Book Spotlight: Joe Posnanski’s ‘The Life and Afterlife of Harry Houdini’
A close examination of the escape artist we won’t let die
EARLY IN The Life and Afterlife of Harry Houdini (October 22, Avid Reader Press), Charlotte-based writer Joe Posnanski runs down all the ways the culture won’t let Houdini die. People to this day make films about him, name software programs after him, reference him in hip-hop monikers and hip-hop songs, name paint colors after him, gaze longingly at bedroom wall-mounted posters of him, and, well, write books about him. The man died (physically) nearly a century ago. There’s a meager list of popular entertainers from his age who still command, and demand, space on the stages of our imaginations. Who else? Mark Twain? Charlie Chaplin?
So, Posnanski asks: Why Houdini? The longtime sportswriter—this is his first non-sports book, of five—performs his own kind of straitjacket escape in the book’s 316 pages. The world does not need another book about Houdini, as he acknowledges. But Posnanski, juggling short, incisive chapters, dissects not only the life but the idea of Houdini. He blends biography with close examination of the art of magic, often illustrated by a revolving troupe of Houdini obsessives whom Posnanski pursues with an obsessiveness that rivals theirs. The myth that surrounded him in life and continues to seduce acolytes around the world is Houdini’s greatest stunt, a skein of fact, fabrication, and illusion—and the essential truth of the man.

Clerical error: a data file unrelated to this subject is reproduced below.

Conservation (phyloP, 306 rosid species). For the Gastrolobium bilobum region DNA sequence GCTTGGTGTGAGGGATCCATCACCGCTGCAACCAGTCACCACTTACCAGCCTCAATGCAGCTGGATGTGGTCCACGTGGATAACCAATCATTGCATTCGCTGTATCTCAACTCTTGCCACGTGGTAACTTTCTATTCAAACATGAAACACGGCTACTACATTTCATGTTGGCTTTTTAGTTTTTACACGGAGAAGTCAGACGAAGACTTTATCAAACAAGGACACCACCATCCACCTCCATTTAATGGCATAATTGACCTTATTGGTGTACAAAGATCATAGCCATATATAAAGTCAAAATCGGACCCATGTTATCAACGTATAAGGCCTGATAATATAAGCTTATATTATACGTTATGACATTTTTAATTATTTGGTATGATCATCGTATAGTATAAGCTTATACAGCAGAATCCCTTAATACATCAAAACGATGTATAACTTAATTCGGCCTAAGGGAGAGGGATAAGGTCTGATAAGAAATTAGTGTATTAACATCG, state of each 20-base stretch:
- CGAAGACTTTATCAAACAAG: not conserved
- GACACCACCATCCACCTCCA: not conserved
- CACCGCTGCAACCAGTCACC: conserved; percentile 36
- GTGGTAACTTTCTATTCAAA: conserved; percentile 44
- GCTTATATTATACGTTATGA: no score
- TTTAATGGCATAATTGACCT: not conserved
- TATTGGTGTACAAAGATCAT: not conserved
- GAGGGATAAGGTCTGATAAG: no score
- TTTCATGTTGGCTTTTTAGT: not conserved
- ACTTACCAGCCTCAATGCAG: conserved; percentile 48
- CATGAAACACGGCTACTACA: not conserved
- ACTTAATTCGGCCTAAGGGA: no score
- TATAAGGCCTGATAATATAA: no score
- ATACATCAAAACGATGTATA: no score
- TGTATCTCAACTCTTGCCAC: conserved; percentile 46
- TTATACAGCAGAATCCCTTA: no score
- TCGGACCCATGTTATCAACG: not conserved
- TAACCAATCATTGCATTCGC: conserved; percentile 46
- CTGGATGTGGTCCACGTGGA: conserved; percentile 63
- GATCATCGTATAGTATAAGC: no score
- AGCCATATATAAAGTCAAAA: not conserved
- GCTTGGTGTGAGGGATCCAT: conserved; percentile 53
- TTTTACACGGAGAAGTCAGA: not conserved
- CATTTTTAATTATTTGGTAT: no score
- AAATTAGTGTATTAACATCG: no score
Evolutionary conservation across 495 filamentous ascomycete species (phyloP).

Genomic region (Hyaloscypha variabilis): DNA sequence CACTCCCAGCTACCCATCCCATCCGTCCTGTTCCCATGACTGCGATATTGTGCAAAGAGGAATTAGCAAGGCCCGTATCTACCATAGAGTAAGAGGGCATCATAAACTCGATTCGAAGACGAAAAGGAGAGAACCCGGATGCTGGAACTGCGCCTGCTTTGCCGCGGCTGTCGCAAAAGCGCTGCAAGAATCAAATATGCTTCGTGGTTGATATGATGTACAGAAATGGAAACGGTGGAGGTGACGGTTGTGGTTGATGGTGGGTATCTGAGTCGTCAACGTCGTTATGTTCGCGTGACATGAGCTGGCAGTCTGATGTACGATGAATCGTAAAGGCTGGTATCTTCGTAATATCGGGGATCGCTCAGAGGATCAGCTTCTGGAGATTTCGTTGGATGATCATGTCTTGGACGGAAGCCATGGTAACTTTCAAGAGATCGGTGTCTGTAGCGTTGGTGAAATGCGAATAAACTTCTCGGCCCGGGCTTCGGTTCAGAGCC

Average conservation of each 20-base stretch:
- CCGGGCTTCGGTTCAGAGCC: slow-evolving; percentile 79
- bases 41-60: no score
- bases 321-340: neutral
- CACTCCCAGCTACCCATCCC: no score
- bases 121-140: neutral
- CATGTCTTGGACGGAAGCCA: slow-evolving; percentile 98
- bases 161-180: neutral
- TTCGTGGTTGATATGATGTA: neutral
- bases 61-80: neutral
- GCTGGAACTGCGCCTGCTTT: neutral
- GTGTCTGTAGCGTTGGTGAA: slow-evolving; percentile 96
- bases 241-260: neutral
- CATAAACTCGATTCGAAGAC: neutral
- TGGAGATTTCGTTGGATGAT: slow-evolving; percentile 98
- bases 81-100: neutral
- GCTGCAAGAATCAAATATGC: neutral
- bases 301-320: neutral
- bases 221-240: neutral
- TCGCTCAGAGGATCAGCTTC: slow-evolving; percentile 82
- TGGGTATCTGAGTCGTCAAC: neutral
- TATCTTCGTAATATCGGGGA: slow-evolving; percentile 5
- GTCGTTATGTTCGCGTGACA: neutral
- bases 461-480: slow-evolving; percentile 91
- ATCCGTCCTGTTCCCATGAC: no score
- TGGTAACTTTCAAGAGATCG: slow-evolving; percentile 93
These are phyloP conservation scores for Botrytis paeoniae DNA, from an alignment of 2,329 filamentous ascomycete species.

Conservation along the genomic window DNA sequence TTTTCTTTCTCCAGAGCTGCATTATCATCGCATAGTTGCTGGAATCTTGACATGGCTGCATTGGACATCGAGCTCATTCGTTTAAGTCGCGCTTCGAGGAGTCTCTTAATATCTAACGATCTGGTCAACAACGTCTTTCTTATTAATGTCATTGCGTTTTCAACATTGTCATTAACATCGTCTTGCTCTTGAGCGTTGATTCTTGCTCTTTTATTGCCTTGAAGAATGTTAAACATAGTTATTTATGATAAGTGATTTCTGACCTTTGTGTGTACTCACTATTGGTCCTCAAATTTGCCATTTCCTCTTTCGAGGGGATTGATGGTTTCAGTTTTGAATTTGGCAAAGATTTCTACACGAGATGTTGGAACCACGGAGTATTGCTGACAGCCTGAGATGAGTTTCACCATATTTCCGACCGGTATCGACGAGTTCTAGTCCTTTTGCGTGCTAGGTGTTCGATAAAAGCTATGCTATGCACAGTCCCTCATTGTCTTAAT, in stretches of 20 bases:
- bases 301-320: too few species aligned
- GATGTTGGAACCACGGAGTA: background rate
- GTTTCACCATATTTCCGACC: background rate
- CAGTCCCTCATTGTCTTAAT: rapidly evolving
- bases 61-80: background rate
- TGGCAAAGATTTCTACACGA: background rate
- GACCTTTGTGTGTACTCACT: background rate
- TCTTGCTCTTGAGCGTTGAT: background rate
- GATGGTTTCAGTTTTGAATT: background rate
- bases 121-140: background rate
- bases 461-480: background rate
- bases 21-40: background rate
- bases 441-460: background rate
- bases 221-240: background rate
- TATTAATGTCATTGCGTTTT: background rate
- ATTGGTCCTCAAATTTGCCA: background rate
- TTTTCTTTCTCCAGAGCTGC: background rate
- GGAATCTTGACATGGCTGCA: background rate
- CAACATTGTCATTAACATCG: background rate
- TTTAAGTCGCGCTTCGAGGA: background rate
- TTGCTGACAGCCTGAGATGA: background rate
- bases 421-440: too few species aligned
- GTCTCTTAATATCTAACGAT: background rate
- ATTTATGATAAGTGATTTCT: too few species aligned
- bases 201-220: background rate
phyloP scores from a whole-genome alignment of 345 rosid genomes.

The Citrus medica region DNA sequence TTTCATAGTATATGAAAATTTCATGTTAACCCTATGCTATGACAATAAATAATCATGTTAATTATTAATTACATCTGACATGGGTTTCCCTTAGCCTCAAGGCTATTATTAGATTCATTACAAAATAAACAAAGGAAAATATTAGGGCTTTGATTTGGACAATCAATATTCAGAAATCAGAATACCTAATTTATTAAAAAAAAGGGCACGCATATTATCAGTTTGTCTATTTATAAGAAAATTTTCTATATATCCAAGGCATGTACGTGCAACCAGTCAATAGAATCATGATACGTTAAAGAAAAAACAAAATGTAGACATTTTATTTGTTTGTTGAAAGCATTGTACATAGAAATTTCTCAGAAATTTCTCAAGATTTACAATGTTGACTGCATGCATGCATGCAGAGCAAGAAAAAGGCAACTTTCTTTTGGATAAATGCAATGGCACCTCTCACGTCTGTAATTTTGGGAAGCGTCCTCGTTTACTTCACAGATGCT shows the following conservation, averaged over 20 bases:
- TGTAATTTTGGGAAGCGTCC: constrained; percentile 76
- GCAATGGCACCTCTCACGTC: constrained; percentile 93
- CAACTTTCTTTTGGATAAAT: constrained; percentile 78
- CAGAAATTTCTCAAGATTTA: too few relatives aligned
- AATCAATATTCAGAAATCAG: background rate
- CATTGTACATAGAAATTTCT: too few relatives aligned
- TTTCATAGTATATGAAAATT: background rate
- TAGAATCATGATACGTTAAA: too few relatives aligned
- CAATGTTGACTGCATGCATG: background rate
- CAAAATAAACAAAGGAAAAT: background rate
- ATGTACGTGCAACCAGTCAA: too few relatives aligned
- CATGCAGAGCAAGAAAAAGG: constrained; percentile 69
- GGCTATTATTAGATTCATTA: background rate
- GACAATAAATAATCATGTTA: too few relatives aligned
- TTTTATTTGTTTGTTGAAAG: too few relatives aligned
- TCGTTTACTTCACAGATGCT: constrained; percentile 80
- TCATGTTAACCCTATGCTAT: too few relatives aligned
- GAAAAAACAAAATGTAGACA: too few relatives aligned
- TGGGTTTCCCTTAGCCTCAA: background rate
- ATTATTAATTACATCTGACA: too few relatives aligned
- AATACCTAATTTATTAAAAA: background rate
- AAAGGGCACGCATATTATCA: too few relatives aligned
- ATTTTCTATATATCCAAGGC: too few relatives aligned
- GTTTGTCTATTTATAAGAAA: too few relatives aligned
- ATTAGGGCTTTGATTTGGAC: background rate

Put another way: Houdini was a con man—though an escape artist without peer, he was generally a lousy magician—and often a vindictive bastard. He reserved his strongest venom for anyone who tried to upstage him. Whoever did was usually humiliated in public. “He was ruthless,” the renowned author and illusion designer Jim Steinmeyer tells Posnanski. The book begins with an account of a night in 1915 when Jess Willard, then the world heavyweight boxing champion, heckled Houdini from the balcony of the Orpheum Theater in Los Angeles, and Houdini responded, “I will be Harry Houdini when people have forgotten you were ever a heavyweight champion.” (In Houdini’s defense, he wasn’t wrong.)
Houdini wasn’t the first or last to chase immortality through fame. But Posnanski lays bare how he did it with unmatched ferocity and an uncannily modern talent for manipulating the gears of publicity. He trafficked in fake news and viral content more than a century ahead of time, planting stories in the newspapers and sometimes writing them himself, the better to ensure he was always the hero of his own story. Why Houdini? He was the future. He may still be. —Greg Lacour